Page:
-- Requie yearlong driver’s license suspensions for people who have been convicted twice within five years of either driving under the influence of alcohol or drugs. The bill was weakened by the legislators who stripped out a provision that would have applied the sannction to anyone convicted of any two violations of drunk-driving laws, including the lesser offense of driving while impaired.

-- Increase from five years to 10 years the period in which a driver can received a second finding of probation before judgment in a drunk-driving case.

Some anti-drunk-driving activists publicly expressed disapointment over the underaged-drinking bill because of an amendent they contended would make it more difficult to enforce its provision forbidding minors to consume alcohol. As it passed, the bill bans consumption of alcohol by those under 21 but requires the arresting officer to have been observed in possession of the beverage.

“While it’s unfortunate that Maryland lawmakers discounted if not dismissed the legislative recommendations made by the very task force they asked for said recommendations, Governor O’Malley should be commended for his leadership on this public health and public safety issue,”  said Kurt Gregory Erickson, president of the Washington Regional Alcohol Program.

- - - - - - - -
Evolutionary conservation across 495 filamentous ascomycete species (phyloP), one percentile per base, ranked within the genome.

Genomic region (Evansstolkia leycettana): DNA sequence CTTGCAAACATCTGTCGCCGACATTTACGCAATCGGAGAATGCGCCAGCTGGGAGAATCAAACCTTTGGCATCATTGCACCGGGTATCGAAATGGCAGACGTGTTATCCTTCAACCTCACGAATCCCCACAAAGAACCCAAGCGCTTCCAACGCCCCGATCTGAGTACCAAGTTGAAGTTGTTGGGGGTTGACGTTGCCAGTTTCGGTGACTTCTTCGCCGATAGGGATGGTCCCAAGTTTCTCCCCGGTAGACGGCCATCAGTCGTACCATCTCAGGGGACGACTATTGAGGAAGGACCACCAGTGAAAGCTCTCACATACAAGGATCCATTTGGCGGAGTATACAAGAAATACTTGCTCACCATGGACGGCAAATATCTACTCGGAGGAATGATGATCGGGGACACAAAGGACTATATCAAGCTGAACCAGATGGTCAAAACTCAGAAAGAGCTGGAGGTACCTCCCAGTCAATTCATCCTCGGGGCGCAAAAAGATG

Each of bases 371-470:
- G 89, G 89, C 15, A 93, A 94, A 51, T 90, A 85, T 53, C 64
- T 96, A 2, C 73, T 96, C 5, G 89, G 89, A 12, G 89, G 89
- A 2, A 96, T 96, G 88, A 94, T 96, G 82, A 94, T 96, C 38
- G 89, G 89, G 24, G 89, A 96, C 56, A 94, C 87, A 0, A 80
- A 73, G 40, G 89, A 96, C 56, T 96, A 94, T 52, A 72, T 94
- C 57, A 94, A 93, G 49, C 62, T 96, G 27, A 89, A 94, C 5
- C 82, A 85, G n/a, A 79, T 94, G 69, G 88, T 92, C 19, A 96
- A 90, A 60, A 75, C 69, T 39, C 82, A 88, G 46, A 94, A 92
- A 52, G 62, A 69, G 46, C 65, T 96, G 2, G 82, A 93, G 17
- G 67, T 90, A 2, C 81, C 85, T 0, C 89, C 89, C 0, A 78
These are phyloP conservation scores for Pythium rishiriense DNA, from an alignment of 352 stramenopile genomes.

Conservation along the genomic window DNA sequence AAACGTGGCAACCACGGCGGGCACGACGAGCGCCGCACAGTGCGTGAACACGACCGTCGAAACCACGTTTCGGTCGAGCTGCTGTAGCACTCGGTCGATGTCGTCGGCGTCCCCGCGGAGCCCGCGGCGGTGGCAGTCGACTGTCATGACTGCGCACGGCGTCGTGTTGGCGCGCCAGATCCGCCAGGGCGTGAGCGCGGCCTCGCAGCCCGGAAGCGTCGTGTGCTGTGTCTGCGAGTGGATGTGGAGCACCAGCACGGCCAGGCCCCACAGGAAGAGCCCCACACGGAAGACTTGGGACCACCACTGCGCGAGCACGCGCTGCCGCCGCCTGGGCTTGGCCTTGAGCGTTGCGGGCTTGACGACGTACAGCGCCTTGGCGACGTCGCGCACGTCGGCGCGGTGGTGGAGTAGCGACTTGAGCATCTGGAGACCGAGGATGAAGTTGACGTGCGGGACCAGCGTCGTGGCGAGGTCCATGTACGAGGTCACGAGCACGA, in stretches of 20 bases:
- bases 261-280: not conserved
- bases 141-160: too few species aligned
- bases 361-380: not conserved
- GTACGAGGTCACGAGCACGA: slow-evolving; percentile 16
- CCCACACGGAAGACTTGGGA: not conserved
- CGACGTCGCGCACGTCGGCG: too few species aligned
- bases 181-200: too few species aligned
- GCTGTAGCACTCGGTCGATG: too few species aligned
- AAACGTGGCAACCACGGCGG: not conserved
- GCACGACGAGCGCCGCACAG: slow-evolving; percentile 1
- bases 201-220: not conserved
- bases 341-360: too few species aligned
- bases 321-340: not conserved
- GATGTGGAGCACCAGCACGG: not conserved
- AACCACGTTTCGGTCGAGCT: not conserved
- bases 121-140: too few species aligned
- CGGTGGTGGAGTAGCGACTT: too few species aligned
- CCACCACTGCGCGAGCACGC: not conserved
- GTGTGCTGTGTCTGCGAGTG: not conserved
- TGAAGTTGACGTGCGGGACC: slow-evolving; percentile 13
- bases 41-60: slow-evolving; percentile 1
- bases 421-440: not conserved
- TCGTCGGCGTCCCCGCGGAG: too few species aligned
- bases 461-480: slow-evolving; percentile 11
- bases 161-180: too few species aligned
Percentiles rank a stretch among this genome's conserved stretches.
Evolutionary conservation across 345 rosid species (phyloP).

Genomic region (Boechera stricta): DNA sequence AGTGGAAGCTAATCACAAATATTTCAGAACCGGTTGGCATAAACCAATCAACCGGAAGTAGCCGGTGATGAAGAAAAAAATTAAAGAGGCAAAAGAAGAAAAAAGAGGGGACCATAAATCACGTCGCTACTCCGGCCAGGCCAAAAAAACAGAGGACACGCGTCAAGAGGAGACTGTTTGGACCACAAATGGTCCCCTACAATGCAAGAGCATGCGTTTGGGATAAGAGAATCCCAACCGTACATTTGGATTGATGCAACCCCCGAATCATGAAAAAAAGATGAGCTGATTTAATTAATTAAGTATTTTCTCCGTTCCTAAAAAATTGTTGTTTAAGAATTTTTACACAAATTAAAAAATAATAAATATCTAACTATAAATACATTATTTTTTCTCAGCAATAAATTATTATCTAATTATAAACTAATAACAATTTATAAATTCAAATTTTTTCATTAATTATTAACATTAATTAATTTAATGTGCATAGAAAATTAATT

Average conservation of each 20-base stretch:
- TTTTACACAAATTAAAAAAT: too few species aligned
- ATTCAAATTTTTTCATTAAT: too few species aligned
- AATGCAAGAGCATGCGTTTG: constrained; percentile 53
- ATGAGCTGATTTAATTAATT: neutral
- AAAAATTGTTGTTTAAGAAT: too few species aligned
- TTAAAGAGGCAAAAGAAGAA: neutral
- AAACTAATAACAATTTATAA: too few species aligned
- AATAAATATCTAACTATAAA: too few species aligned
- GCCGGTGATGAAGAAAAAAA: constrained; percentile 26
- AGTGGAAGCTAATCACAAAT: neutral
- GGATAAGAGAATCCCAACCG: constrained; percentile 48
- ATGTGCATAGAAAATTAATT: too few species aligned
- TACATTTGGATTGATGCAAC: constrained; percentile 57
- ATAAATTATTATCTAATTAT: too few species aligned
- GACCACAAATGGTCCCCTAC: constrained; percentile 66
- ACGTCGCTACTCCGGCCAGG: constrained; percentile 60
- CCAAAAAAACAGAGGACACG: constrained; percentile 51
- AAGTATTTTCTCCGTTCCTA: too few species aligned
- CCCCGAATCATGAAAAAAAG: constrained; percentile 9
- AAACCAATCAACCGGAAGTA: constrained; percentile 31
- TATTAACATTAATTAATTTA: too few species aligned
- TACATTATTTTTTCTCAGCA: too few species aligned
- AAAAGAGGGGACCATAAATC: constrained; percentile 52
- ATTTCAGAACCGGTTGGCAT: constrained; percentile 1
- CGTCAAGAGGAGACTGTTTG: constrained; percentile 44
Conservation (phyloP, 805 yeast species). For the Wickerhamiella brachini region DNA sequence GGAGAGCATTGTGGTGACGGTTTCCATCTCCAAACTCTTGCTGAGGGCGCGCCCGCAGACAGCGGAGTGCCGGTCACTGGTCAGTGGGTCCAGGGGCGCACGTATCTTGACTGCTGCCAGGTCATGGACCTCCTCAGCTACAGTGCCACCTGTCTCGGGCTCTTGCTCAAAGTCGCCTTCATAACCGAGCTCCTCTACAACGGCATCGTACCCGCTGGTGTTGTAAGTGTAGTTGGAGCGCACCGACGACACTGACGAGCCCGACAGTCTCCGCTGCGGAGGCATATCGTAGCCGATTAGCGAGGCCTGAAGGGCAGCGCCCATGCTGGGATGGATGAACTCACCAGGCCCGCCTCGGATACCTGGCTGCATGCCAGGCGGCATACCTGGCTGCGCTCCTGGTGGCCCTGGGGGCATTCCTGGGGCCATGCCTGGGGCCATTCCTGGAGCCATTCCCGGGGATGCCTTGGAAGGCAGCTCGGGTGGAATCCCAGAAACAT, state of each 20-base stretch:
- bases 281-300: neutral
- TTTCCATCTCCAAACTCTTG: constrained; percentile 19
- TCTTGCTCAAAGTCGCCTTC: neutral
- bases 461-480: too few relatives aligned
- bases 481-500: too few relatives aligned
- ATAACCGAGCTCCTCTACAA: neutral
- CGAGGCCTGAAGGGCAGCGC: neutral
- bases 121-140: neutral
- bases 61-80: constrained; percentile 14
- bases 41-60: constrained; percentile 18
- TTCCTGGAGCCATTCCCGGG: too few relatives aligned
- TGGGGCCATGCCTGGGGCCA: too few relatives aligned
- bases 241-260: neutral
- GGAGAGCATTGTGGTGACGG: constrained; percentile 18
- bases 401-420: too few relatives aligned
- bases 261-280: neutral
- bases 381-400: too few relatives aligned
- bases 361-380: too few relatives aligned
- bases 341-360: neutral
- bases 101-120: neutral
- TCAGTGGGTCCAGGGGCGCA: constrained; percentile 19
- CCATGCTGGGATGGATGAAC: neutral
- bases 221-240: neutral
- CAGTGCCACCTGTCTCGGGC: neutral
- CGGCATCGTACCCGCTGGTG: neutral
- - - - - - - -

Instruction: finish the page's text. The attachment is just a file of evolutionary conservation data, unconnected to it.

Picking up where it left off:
Another bill in the O’Malley-endorsed package – requiring blood-alcohol tests of all drivers involved in fatal or serious-injury crashes – failed in committee.

Posted by Michael Dresser at 5:28 PM |
Categories: On the roads
        

New bike trails to open in Talbot

Getting There blog reader Nancy Carr of ADG Creative writes to point out that Talbot County will be opening several new bike trails (in a part of the state where hills are gentle). Six new themed trails will take bicyclists through some of the most scenic stretches of this Eastern Shore County.

Here are the details from Talbot County. Thanks to Nancy for pointing this out.

Posted by Michael Dresser at 11:25 AM |
        

Cool resource for hikers and bicyclists

The Rails to Trails Conservancy bills itself as a "nonprofit organization working with communities to preserve unused rail corridors by transforming them into trails, enhancing the health of America's environment, economy, neighborhoods and people."

The group's mission is to promote the conversion of unused railroad right of way into trails for hiking, biking and other uses. The web site includes a useful guide to trails all over the United States. It's worth checking out.